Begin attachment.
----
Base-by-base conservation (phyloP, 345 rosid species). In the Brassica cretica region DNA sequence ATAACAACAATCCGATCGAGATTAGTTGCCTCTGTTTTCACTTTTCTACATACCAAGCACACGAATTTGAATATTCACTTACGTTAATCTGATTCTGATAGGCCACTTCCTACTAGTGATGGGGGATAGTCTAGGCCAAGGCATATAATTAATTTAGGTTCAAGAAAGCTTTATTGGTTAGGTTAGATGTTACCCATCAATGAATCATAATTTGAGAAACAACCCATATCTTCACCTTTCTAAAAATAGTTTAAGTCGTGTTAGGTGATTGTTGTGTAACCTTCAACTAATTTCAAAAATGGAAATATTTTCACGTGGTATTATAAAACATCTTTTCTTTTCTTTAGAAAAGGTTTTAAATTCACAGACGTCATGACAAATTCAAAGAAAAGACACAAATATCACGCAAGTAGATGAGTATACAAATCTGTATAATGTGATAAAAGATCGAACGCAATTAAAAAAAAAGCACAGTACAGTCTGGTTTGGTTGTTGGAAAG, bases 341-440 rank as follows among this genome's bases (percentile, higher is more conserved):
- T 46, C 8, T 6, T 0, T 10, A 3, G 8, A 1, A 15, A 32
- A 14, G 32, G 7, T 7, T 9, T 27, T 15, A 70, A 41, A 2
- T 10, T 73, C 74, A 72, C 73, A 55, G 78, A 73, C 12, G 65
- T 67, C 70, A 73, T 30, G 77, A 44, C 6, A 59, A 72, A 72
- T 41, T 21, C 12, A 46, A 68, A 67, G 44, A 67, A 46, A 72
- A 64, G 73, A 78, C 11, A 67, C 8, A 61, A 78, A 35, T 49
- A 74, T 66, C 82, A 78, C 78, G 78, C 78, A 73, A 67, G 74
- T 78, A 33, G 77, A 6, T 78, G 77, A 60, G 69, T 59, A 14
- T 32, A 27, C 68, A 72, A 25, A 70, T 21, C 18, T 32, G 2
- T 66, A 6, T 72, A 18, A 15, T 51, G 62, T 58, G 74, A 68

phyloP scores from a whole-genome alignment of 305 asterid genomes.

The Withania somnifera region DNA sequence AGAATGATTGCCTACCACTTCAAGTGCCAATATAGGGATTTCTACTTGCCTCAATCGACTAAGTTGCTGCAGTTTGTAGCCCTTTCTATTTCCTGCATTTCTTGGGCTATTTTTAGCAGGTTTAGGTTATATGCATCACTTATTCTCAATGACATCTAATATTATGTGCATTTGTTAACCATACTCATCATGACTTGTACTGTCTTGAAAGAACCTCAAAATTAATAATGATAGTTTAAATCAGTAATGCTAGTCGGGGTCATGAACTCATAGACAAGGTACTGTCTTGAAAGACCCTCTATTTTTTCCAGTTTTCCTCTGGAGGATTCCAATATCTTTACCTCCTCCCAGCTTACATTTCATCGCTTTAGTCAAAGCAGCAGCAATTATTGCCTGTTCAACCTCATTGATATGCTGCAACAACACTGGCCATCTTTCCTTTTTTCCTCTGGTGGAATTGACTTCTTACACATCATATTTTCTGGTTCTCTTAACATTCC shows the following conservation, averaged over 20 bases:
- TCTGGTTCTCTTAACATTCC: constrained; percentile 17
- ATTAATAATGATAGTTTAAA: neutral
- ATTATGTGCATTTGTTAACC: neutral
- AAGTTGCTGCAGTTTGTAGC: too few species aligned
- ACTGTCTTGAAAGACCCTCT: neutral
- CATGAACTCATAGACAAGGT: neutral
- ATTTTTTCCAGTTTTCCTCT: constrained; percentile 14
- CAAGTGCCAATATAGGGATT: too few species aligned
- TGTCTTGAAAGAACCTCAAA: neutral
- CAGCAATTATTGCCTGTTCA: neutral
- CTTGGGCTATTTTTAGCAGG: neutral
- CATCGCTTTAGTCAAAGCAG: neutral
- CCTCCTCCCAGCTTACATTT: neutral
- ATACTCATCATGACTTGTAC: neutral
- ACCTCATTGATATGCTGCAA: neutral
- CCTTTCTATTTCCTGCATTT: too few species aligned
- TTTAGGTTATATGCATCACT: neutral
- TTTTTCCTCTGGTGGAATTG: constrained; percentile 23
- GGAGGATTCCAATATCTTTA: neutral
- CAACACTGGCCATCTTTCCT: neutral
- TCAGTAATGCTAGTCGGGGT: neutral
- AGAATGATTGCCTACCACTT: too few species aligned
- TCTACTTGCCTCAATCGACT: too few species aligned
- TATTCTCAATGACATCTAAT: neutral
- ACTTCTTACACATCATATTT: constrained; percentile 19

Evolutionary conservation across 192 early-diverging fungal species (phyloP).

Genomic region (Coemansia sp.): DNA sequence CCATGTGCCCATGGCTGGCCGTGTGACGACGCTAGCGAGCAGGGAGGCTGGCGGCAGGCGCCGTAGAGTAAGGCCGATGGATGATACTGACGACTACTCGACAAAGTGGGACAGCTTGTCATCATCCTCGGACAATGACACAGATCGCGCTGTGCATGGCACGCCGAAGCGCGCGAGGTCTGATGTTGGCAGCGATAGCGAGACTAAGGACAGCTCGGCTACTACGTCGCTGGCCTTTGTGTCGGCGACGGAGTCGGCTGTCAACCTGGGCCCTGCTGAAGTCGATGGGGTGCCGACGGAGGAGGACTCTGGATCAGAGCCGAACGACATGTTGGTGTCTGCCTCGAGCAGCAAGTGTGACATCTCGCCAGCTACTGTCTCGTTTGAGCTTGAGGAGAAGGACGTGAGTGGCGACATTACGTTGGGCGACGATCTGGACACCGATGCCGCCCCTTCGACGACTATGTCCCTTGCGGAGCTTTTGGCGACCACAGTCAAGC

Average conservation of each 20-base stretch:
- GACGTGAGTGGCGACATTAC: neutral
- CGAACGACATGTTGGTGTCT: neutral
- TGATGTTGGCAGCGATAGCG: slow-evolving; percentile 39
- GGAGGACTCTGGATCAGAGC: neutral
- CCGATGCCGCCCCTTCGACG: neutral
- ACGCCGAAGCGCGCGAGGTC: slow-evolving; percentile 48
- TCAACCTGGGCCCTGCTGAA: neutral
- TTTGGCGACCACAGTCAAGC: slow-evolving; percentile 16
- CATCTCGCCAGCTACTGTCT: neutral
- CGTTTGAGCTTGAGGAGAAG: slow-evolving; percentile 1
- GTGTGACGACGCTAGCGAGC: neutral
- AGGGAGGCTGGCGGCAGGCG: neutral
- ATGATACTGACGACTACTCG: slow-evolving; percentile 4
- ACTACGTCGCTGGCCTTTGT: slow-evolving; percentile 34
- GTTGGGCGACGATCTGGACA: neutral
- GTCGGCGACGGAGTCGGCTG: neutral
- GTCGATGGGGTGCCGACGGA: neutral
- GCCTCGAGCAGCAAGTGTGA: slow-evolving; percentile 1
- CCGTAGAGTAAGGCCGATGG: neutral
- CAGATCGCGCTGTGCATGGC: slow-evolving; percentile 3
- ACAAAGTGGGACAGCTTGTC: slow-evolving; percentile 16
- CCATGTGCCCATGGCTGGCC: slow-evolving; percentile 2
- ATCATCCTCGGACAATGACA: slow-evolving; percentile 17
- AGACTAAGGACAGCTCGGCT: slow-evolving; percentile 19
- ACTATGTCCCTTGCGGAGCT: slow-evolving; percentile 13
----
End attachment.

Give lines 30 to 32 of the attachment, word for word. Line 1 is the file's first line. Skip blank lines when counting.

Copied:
- TTTAGGTTATATGCATCACT: neutral
- TTTTTCCTCTGGTGGAATTG: constrained; percentile 23
- GGAGGATTCCAATATCTTTA: neutral